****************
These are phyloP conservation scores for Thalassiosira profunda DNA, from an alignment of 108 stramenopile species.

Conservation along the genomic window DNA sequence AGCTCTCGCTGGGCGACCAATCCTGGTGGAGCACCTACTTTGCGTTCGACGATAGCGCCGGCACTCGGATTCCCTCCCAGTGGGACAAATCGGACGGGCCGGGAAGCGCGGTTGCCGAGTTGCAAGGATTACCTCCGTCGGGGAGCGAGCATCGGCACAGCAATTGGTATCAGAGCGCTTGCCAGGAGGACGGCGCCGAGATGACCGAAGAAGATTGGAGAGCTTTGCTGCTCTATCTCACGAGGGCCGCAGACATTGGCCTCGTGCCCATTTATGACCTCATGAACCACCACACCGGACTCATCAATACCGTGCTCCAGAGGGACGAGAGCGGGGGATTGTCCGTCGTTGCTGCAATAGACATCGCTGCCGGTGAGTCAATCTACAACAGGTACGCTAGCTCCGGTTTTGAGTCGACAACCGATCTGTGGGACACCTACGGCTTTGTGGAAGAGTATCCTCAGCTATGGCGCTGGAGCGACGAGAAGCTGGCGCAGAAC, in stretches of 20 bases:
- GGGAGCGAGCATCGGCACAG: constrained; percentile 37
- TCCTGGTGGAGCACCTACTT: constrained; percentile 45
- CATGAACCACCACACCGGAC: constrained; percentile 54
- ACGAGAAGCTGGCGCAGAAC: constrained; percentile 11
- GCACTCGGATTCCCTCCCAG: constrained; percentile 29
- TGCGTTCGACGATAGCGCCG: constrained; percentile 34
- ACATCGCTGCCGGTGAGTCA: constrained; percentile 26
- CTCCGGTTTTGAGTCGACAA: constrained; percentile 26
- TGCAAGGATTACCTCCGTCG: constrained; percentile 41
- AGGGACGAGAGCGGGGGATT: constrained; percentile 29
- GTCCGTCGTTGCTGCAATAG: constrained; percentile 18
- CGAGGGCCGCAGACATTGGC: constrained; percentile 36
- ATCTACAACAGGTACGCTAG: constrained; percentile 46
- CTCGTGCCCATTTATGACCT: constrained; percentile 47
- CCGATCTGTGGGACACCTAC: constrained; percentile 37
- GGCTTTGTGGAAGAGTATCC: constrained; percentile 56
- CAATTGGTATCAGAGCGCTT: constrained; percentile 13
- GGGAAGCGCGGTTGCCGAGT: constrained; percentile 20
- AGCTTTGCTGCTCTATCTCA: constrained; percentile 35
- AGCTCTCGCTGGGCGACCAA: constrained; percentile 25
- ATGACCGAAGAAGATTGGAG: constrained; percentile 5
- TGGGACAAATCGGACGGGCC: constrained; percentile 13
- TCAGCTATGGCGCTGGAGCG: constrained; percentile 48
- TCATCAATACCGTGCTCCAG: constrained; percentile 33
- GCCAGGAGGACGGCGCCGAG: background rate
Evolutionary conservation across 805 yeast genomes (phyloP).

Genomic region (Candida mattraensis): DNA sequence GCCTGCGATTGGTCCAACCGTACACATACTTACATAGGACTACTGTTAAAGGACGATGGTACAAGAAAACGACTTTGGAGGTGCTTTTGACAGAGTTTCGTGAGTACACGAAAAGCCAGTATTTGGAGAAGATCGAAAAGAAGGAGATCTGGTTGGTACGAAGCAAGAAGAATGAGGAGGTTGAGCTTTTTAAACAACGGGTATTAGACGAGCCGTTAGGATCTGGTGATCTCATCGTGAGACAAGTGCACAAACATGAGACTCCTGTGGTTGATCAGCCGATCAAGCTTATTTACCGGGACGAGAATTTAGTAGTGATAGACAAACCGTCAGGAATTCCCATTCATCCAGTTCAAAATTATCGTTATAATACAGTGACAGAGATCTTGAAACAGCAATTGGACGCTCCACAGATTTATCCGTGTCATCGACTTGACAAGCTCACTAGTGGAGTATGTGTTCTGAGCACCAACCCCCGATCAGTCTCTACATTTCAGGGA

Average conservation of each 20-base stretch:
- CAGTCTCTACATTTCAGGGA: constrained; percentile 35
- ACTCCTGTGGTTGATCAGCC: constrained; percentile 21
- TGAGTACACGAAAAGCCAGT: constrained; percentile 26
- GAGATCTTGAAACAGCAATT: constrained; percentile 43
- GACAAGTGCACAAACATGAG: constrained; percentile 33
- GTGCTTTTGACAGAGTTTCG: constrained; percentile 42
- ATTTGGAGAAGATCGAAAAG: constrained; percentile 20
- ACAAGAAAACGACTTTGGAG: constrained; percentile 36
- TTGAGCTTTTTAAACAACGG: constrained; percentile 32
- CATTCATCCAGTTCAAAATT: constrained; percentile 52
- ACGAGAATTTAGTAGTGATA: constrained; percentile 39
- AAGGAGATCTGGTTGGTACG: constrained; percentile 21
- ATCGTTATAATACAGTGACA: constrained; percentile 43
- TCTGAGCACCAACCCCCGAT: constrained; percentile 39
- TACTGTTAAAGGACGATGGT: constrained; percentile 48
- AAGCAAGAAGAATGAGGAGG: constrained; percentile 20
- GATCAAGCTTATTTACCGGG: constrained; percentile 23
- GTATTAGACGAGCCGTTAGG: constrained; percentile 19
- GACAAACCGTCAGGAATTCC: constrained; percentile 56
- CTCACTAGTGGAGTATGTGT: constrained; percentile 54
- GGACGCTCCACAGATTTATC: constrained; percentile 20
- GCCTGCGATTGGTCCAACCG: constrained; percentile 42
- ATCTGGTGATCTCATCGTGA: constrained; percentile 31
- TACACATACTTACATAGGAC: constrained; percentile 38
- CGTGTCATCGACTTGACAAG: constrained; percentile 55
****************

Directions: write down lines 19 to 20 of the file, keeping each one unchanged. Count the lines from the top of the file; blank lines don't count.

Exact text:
- CAATTGGTATCAGAGCGCTT: constrained; percentile 13
- GGGAAGCGCGGTTGCCGAGT: constrained; percentile 20